Walter White's family from Breaking Bad: 5 facts that only American viewers understandBy Pictolic https://pictolic.com/article/walter-white39s-family-from-breaking-bad-5-facts-that-only-american-viewers-understand.html
The best television series of all time, Breaking Bad, is so good that many have watched it several times. But even if you spend years watching it, you will not be able to understand some things that only Americans can understand. We offer you a few facts that will help you look at your favorite series in a new way.
Former Russian resident Lilia Kim, who moved to the United States for permanent residence, spoke about the nuances of the life of Walter White’s family, which were revealed to her only after 4 years of living in America. After reading them, you will understand the essence of some moments from the storyline that seemed illogical and strange.
1. The White family is not just poor, but practically destitute. This is difficult for Russians to understand, looking at people who have a house with three bedrooms, a fireplace, a garage and a swimming pool, as well as two SUVs. Only an American immediately sees that we are talking about a cheap “rancher” in a provincial town in one of the most seedy states.
Most of the things that flash in the frame are cheap items from 99 cent and other popular discount stores. It says a lot that there is a White family - for breakfast they have a bacon substitute, which even many homeless people disdain. At parties the family throws for relatives, boxed wine made from “second pressing” is served. To get such a drink, the manufacturer pours water into the already processed cake, which, after fermentation, turns into a cheap and not very sophisticated swill.
Walter wears cheap clothes from Walmart: pants, shirts, jackets, sunglasses. He eats white bread sandwiches with peanut butter and grape jelly. For our people this is completely inedible, but for poor American families it is common food.
Speaking of cars, Skyler has a “car”, inherited from her mother, if not from her grandmother. Walter White drives a Pontiac Aztec, a car that was once considered one of the ugliest creations of the American auto industry in its history. Of course, you can buy such happiness at a bargain price.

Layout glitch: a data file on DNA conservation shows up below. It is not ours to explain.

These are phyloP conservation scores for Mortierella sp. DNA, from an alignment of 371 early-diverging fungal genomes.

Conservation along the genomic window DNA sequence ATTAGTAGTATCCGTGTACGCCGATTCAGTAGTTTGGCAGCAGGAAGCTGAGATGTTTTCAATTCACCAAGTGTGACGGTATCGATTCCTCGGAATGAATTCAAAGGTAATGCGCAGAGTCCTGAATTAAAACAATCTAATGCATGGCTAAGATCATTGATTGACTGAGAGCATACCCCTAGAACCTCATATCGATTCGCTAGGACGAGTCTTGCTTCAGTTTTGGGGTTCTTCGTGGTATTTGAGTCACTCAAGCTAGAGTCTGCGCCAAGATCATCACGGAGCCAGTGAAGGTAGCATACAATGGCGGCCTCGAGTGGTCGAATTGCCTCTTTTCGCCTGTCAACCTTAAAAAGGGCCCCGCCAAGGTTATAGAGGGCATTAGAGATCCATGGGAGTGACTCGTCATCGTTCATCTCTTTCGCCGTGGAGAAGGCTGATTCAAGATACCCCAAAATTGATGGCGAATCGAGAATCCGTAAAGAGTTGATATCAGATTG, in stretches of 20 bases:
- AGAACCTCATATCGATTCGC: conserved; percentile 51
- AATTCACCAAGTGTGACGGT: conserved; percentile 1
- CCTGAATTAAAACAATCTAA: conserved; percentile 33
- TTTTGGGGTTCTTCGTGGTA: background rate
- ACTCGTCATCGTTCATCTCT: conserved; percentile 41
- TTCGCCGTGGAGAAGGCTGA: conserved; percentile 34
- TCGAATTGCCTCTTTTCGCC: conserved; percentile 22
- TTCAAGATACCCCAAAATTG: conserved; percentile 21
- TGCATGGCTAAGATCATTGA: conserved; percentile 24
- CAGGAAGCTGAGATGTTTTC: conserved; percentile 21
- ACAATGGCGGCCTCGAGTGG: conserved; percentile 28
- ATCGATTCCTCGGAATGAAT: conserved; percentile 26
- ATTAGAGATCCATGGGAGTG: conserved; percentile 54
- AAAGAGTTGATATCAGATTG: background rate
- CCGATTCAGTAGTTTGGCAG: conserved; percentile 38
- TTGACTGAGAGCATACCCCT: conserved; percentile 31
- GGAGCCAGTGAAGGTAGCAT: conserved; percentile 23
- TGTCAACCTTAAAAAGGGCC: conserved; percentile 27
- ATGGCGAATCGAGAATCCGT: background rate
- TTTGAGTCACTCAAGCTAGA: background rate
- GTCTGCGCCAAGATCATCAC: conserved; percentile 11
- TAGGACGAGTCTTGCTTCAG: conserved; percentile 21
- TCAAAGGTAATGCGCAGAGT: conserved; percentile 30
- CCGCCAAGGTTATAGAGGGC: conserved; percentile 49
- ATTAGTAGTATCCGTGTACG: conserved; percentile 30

A family's car fleet provides an opportunity to look into a family's family budget - they don't have an extra $200-300 a month to lease a car like millions of Americans do. Skyler can't afford to shop for her own pleasure; she buys junk at yard sales to resell on eBay. She has to pack dozens of packages to send to her clients in order to at least slightly supplement the family budget.
2. The Whites live in a house that was mortgaged in better times, when Walter was still working in the laboratory. The school chemistry teacher can no longer afford it and the family is struggling with all its strength. The main character has the cheapest family health insurance, which cannot cover basic things and always requires co-payments from his own pocket.
You also need to take into account Skyler’s pregnancy and her son’s cerebral palsy, which also has a direct bearing on health insurance. The younger White also needs money for college, which amounts to an average of $100,000 for 4 years of study, including food, accommodation and all the necessary books.
The scale of the family tragedy is not visible to an ordinary Russian who is not familiar with American reality. It is because of hopelessness that Walter White perceives the news of cancer as a kind of deliverance and the whole family has to persuade him to fight.
3. The domestic viewer, watching the story of Walter’s fall from grace, believes that it all started with his brother-in-law, who accidentally gave him an idea on how to make great money and it perfectly coincided with the capabilities of the main character, a professional chemist. Everything was fueled by the thought that there was nothing to lose anyway, even if they were caught.
Americans see White’s illegal business as an opportunity to live like a human being for a few months before his death, gain the desired freedom and secure the future of the family. There is no need to pay taxes on criminally earned money, which makes the business as profitable as possible.
4. Fear of the IRS - the US Tax Service - runs like a thin thread through all seasons of the series. It's hard for Russians to understand, but Americans fear their tax officials almost as much as they fear members of drug cartels. The tax service can appear at any time and take away whatever they want if there is any suspicion of violations.
It is the fear of the IRS that forces Skyler to pull off the story of buying a car wash in season 4. The Whites are afraid of their money and come up with a way to legalize it. Because of the tax authorities, a paradoxical situation arises - Walter begins to cook meth to end poverty, but he and his family, in fact, remain starving when they already have a whole container of cash.
5. Galligan showed the tragedy of the American man, forced day after day, year after year, to “swallow his anger” and pull the burden of providing for a family that does not value him. He may not even dream of support - those around him are only busy constantly judging Walter.
He constantly has to think about how to pay a stack of bills: for the house, for treatment, for school, for food and, of course, taxes. The main character has only two options: die or become a criminal. At the end of the series, White admits that his time as Heisenberg cooking meth was the best time of his life because he was free.
The series shows the deliverance of an ordinary American from oppression, his liberation, albeit illegally. This is a kind of interpretation of the American dream. That is why Breaking Bad, the first season of which appeared back in 2008, is still one of the most successful television series.